"He has pitched in big games," Rangers teammate Michael Young said. "This is two innings in a Cactus League game. He knows the difference. I don't think this is a big deal to him at all."
If 300 media members happened to show up with cameras and notebooks, and if they wanted to track everything he said and did and if the whole thing had a circus-like feel, that was perfectly fine, too.
"It's not the first time he had the media following him around," Rangers manager Ron Washington said.
Indeed, that's the thing that could make Darvish's adjustment to Major League Baseball easy. During seven seasons in Japan, he achieved rock-star status. He has been in the spotlight so long that he doesn't appear to be the least bit bothered by it.
"Some of the players were teasing me before the game," Darvish said through translator Joe Furukawa, the Rangers' Pacific Rim coordinator. "They said, 'You're probably nervous, aren't you?' I said, 'No, I'm not.' They still said, 'No, you are.'"
Yes, this was another continent and a better league and all of that. Still, he's 25 years old and has rarely failed at anything. Besides, pitching translates worldwide. He moved his fastball in and out, up and down, throwing it for a first-pitch strike to seven out of the eight hitters he faced in his debut for the Rangers.
In pitching exclusively from the stretch, he showed off an assortment of other pitches too, mixing in a curve here and a slider there, throwing them at different speeds, keeping hitters off balance and turning in two workmanlike shutout innings in a 6-2 Rangers victory over the Padres on Wednesday on a cool, windy, sun-splashed afternoon.
Afterward, Darvish said he was glad just to get on the mound and get this new season started. He was most pleased by two very nice defensive plays he made.
Meanwhile, the Rangers were happy that he allowed a leadoff double to Padres outfielder Will Venable in the second inning and still got out of the inning without allowing a run.
"You try to judge a lot of players on what happens when things don't go the way they want them to go," Washington said. "I never saw him lose his cool at all. He just kept coming. I'm happy for him he got it out of his system. Now he realizes it's just baseball. That's all it is."
Darvish took a 94-mph fastball to the mound in the opening inning. It was down to 91-92 mph in the second.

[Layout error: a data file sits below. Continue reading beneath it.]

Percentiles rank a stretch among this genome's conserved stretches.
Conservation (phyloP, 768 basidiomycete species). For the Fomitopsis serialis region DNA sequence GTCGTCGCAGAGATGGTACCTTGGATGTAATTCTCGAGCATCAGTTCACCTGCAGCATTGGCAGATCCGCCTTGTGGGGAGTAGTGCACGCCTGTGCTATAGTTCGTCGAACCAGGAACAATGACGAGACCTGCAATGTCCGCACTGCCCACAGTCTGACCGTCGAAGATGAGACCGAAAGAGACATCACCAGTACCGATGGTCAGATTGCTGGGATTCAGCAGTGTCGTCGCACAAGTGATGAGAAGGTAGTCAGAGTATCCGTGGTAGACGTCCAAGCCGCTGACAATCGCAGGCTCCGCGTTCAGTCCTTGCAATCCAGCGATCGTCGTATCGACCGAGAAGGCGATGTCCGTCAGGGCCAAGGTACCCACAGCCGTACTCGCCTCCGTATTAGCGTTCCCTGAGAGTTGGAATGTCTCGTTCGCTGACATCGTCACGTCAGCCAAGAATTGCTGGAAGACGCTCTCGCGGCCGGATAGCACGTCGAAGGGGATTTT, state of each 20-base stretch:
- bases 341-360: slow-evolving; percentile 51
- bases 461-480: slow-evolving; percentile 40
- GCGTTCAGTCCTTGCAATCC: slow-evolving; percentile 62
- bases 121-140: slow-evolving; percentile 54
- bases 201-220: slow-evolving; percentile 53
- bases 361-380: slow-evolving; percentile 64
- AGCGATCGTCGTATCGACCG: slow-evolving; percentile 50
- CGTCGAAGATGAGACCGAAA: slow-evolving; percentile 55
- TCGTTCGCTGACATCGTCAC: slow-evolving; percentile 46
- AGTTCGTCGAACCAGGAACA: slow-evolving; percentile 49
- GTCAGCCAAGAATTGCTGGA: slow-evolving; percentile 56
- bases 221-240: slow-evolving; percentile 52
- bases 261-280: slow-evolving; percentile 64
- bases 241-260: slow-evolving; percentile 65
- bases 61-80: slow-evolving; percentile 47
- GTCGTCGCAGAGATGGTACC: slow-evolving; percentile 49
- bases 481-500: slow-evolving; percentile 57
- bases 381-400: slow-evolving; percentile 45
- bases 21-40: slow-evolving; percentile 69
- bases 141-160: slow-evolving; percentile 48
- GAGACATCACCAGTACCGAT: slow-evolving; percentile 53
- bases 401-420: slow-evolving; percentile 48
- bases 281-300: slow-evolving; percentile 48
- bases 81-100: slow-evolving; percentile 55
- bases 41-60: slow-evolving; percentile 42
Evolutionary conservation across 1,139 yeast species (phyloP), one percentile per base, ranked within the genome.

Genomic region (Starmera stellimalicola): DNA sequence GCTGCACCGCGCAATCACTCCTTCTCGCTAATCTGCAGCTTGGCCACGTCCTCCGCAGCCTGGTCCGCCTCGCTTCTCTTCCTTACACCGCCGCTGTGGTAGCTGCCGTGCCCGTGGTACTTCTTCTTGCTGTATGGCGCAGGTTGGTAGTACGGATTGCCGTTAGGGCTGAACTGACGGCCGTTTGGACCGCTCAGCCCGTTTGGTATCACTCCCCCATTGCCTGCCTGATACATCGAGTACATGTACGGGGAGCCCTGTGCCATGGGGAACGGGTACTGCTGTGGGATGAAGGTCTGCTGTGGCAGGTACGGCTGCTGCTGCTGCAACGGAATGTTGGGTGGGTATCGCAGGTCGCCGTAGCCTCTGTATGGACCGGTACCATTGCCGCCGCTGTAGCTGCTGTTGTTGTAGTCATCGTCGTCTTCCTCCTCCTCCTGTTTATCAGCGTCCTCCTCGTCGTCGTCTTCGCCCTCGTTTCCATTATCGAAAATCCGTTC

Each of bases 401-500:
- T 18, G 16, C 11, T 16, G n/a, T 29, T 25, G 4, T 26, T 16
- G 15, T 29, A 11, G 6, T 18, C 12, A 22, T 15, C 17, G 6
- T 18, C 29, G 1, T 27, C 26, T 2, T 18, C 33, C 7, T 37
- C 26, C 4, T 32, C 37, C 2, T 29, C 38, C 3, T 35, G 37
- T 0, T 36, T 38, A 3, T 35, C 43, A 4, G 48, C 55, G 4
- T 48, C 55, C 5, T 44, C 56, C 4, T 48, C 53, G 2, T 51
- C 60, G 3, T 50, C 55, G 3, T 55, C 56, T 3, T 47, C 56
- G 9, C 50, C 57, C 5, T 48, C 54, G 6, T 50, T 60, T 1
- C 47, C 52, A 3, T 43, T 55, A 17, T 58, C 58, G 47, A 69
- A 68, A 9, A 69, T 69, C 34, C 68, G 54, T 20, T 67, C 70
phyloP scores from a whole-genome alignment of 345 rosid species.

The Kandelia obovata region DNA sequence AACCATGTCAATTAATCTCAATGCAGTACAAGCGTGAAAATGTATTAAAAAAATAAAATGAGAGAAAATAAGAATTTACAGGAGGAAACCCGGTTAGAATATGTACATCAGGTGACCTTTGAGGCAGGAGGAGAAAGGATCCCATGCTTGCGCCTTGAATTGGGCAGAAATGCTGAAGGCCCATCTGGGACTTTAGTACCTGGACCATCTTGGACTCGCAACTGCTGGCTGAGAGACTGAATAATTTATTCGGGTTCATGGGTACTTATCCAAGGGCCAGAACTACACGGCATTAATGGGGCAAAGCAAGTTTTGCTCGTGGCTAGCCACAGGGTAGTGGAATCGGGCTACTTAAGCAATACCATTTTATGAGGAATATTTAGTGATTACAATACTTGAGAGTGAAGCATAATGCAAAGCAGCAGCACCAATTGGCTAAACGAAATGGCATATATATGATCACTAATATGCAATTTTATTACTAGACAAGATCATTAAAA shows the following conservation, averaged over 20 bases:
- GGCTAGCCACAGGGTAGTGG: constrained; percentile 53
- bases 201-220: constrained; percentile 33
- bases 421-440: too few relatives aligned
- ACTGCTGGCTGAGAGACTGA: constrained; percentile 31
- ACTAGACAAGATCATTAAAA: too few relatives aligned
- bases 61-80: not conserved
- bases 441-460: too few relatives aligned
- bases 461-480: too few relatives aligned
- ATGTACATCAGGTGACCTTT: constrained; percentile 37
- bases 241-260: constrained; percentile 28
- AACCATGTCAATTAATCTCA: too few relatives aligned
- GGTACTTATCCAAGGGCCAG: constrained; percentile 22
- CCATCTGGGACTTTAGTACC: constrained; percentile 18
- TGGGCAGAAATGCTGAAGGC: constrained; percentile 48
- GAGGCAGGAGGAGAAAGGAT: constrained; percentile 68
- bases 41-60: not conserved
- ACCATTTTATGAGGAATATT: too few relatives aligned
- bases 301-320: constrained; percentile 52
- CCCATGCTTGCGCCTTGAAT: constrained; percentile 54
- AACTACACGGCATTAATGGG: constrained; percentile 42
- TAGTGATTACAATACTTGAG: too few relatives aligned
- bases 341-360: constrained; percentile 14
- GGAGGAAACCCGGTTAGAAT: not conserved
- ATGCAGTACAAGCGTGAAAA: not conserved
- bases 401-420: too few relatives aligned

But for a first test, he passed with flying colors.
"Poise," Padres second baseman Orlando Hudson said. "This man is a long way from home. Coming from Japan, pitching in the States, the pressure from the media, that's a lot to live up to. He gives up a home run, it's going to be like, 'What's going on?'
"I can't imagine what that would be like, to have two countries watching everything you do. You root for those guys. Ichiro set a real high bar. He got about 900 hits. Now this guy, he has to win the Cy Young."
Only 2,910 fans were scattered around the Peoria Sports Complex for one of the most eagerly awaited debuts of Spring Training.
Give Darvish credit for something he seems well ahead of the curve on. While he has been erratic in some of his bullpen sessions, he has got the big league lingo down.
When asked about Venable leading off the second inning with a monstrous double high off the wall in center field, Darvish said, "Well, you know, with the dry air in Arizona and the wind blowing out, it kind of carried the ball pretty far today. To me, it didn't seem like it was hit very squarely."
In the other clubhouse, Venable had a slightly different take.
"Wow," he said. "I hit it good. Maybe his perception of reality isn't right on."
Two spring innings was the beginning of what the Rangers hope will be a long, productive relationship. They believe he'll be just fine in replacing C.J. Wilson in their rotation and backed it up with a six-year commitment that includes a $50 million posting fee and a $60 million contract.
"He fits in well," Young said. "He's a funny guy. He's trying to learn some Spanish. He makes an effort to talk to all the guys. He bounces around from guy to guy to try and get to know everybody. We expect that to continue as the season goes on. It's pretty easy to fit into our clubhouse -- just a really good group of guys."
Richard Justice is a columnist for MLB.com. Read his blog, Justice4U. This story was not subject to the approval of Major League Baseball or its clubs.